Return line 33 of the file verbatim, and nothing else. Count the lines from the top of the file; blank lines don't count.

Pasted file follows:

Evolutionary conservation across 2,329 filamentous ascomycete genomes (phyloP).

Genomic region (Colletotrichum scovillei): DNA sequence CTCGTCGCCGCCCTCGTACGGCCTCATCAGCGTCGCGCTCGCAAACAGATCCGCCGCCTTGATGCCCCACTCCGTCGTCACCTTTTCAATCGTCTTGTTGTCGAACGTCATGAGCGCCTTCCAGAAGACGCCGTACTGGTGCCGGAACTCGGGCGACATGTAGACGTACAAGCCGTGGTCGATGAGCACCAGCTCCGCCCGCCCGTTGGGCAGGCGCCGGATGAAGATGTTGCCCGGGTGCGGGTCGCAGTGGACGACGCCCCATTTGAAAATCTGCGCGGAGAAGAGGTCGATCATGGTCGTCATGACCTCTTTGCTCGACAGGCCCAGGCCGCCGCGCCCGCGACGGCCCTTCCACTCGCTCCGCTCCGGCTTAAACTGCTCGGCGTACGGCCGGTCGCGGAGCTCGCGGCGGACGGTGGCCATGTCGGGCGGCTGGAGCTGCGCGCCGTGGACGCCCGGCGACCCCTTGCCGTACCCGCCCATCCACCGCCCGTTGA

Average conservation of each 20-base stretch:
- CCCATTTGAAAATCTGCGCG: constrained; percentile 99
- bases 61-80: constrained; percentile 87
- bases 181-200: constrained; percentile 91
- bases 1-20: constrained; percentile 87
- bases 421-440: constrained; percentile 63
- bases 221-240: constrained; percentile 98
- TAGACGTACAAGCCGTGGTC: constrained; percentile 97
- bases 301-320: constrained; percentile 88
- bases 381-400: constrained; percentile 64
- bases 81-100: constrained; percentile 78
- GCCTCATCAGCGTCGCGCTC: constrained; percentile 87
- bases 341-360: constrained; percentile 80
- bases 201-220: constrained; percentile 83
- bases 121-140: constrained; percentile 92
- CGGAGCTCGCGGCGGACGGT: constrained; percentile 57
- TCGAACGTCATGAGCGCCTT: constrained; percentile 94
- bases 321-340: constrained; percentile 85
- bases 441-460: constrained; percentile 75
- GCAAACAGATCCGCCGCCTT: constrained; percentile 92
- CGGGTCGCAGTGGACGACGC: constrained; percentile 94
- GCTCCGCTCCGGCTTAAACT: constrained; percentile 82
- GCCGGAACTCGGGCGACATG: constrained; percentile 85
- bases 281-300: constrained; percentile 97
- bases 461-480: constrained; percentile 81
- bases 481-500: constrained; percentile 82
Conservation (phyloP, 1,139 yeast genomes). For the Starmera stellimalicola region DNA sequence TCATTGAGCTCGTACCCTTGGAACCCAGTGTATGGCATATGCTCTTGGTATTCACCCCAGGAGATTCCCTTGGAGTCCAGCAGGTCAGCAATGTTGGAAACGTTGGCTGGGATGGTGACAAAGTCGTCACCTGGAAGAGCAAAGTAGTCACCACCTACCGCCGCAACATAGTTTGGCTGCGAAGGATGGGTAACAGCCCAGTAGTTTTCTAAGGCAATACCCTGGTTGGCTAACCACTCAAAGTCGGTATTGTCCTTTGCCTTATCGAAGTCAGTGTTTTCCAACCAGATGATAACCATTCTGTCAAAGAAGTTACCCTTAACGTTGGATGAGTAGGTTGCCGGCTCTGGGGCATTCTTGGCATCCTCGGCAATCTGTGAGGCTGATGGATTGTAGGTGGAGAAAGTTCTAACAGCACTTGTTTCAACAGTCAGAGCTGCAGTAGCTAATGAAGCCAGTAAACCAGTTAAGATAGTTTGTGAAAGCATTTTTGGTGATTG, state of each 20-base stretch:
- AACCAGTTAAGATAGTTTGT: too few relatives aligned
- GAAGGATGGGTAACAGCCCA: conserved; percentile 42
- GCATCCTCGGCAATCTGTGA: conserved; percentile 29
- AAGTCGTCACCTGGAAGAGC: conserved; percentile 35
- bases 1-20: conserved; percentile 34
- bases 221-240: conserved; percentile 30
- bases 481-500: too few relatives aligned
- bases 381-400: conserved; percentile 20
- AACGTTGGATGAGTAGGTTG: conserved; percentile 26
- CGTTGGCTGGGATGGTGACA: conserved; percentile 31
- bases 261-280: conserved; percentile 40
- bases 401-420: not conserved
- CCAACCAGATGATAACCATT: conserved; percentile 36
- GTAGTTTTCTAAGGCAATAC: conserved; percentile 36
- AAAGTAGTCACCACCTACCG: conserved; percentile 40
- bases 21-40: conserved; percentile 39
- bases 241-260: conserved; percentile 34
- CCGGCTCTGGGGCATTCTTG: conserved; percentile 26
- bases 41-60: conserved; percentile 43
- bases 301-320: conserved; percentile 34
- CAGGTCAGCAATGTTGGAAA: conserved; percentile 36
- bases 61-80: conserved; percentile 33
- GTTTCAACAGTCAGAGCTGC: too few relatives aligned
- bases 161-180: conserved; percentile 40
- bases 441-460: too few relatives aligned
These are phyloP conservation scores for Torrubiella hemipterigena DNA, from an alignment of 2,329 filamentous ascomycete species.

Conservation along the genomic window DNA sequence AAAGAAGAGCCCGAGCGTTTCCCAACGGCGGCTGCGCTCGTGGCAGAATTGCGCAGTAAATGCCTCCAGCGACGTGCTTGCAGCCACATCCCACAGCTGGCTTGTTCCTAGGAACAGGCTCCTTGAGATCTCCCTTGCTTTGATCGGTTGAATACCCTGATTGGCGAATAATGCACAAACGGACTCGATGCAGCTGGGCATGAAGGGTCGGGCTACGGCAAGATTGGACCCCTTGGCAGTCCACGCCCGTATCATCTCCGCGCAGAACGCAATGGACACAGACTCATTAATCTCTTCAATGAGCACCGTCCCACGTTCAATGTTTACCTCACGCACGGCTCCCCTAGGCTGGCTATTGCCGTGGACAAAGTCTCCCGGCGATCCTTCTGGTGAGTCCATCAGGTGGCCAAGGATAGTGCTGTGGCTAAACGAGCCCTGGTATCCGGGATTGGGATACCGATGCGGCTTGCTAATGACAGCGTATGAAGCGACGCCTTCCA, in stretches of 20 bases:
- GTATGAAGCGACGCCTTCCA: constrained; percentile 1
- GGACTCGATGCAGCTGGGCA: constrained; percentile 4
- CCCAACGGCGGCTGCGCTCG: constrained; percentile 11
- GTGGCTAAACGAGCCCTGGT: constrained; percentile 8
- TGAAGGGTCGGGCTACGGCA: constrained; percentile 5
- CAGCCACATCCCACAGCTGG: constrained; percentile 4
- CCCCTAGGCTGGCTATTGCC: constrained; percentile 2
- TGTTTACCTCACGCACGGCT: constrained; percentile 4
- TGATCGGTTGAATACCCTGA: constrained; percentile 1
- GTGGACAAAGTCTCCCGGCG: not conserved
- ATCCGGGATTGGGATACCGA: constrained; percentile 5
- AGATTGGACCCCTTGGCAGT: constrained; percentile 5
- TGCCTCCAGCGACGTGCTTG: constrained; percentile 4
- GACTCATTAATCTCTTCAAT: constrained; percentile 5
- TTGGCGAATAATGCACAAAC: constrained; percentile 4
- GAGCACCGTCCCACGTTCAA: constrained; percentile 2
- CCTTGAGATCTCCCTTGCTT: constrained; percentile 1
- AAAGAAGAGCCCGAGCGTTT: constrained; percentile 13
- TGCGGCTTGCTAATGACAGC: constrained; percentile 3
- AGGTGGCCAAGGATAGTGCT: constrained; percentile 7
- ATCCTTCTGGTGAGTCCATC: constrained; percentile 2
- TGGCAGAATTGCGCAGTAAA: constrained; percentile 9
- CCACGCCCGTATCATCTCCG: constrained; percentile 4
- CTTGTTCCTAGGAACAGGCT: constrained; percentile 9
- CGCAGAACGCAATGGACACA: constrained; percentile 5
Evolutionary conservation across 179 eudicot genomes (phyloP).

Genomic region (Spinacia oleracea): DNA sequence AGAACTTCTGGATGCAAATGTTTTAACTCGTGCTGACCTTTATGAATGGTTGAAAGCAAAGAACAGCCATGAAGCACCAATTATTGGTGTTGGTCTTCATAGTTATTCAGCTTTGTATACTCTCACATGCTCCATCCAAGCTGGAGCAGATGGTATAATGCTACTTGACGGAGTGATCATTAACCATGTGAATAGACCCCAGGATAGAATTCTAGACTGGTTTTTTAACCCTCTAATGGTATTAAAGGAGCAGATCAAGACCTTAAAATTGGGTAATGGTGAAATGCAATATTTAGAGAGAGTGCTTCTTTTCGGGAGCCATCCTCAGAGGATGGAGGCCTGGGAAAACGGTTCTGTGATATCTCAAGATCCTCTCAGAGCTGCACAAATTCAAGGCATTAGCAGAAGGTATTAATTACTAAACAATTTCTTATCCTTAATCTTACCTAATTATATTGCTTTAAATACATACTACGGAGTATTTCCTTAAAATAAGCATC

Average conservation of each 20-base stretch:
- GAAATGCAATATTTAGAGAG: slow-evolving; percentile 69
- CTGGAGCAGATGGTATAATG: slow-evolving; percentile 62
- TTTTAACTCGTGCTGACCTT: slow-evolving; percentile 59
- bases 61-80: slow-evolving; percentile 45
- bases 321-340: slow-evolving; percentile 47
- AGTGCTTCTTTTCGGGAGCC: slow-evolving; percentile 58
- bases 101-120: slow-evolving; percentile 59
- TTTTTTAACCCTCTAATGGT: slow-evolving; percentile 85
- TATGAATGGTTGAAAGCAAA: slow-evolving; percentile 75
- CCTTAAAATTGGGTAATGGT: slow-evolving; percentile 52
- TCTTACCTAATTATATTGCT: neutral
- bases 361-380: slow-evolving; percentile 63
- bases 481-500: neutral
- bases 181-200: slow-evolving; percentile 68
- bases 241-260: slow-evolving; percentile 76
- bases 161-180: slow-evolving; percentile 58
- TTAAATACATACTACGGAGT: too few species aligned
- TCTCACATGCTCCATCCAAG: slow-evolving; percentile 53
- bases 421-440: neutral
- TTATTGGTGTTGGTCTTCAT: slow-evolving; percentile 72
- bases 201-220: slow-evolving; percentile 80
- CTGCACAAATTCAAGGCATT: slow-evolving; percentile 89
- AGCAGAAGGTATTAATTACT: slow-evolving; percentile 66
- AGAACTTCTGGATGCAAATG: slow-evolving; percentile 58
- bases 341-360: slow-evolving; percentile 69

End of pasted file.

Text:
- AAGTCGTCACCTGGAAGAGC: conserved; percentile 35